Sri Lanka is a pear-shaped island in the Indian Ocean, off the southern coast of India.
Though only about the size of West Virginia, Sri Lanka is really two lands in one, it boasts two peoples, two languages, two religions, two kinds of climate, and two kinds of terrain.
The northern half of Sri Lanka is a low plain, and most of the southern half is mountainous. The climate in the south is rainy, and this region receives some 200 inches of rain a year, the northern half receives just 50 inches in an average year.
The Sinhalese people from northern India settled on the island of Sri Lanka in the sixth century B.C. Three centuries later, Buddhists reached the island. Gradually, the Sinhalese moved from the northern part of Sri Lanka to the southern part, and Tamil people from southern India settled in the northern part of the island.
Today, the Sinhalese people, who practice Buddhism and speak Sinhalese, make up about 72 percent of Sri Lanka’s population of 14 million. The Tamils, who practice Hinduism and speak Tamil, make up about 20 percent.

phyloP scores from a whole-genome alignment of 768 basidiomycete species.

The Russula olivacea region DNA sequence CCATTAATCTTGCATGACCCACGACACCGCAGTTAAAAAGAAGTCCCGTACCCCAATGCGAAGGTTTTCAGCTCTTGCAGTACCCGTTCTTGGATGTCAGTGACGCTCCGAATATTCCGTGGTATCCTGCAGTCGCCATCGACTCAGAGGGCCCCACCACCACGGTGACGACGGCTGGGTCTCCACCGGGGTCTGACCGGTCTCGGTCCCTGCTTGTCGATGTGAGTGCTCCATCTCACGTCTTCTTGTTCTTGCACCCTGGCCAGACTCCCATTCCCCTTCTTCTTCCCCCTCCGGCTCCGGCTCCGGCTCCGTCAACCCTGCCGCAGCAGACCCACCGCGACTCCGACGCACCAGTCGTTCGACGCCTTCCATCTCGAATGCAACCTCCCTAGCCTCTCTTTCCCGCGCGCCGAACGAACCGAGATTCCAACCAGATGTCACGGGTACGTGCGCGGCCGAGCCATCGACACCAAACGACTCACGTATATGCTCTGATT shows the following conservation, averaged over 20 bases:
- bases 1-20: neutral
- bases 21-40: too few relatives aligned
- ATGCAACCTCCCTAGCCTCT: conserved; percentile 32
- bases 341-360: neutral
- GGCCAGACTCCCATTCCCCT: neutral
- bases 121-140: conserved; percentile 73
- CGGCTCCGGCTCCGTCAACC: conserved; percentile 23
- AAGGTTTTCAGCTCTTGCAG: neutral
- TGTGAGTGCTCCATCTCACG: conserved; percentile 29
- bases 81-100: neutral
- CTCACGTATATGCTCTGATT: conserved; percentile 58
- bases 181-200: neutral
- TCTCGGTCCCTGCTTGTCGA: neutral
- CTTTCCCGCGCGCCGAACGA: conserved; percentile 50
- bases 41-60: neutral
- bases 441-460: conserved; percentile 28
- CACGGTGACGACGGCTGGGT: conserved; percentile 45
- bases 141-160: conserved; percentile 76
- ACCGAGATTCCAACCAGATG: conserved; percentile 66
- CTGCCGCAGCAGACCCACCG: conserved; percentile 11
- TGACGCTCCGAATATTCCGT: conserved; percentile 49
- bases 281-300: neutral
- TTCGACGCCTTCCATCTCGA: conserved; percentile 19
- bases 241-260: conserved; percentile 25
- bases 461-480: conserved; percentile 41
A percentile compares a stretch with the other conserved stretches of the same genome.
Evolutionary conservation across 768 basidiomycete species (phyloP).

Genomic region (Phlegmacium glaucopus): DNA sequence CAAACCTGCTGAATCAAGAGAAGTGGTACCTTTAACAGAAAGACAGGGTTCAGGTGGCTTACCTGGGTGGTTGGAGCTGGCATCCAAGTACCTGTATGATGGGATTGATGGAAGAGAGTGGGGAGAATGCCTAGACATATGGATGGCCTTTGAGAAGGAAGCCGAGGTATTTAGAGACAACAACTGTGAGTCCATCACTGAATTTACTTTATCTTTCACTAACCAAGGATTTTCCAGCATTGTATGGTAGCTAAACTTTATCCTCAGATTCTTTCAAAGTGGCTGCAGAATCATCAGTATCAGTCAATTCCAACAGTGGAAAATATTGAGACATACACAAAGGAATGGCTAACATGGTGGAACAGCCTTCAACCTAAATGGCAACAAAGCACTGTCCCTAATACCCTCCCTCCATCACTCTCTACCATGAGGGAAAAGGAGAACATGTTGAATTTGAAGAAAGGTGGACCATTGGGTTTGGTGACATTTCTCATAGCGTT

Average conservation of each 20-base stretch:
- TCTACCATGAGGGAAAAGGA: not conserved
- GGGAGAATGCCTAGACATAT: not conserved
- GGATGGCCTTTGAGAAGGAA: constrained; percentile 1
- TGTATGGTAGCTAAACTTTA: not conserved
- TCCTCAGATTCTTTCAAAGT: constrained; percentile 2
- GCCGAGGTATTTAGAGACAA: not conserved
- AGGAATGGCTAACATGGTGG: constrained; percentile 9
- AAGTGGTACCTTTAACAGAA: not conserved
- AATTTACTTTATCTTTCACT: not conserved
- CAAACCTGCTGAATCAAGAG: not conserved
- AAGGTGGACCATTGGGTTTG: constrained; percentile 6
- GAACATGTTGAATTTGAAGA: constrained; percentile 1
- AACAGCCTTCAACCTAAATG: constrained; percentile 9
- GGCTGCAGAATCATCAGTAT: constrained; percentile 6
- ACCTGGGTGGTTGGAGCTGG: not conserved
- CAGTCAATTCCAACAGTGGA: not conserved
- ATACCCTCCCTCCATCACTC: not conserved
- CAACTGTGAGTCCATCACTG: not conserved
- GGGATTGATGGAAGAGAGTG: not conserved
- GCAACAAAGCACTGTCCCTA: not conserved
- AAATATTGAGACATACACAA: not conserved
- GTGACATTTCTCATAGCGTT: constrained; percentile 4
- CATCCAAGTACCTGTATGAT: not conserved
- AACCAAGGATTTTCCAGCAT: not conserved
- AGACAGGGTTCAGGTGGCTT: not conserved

The “Ceylon Tamils” are descendants of the Tamil people who settled on the island centuries ago. The “Indian Tamils” are descendants of Tamil people who came to Sri Lanka to work on plantations in the 19th century. These “Indian Tamils” still cannot vote in Sri Lankan elections.
The Tamils want to set up their own state in the northern part of the island, and conflicts between Tamils and Sinhalese are frequent in Sri Lanka today.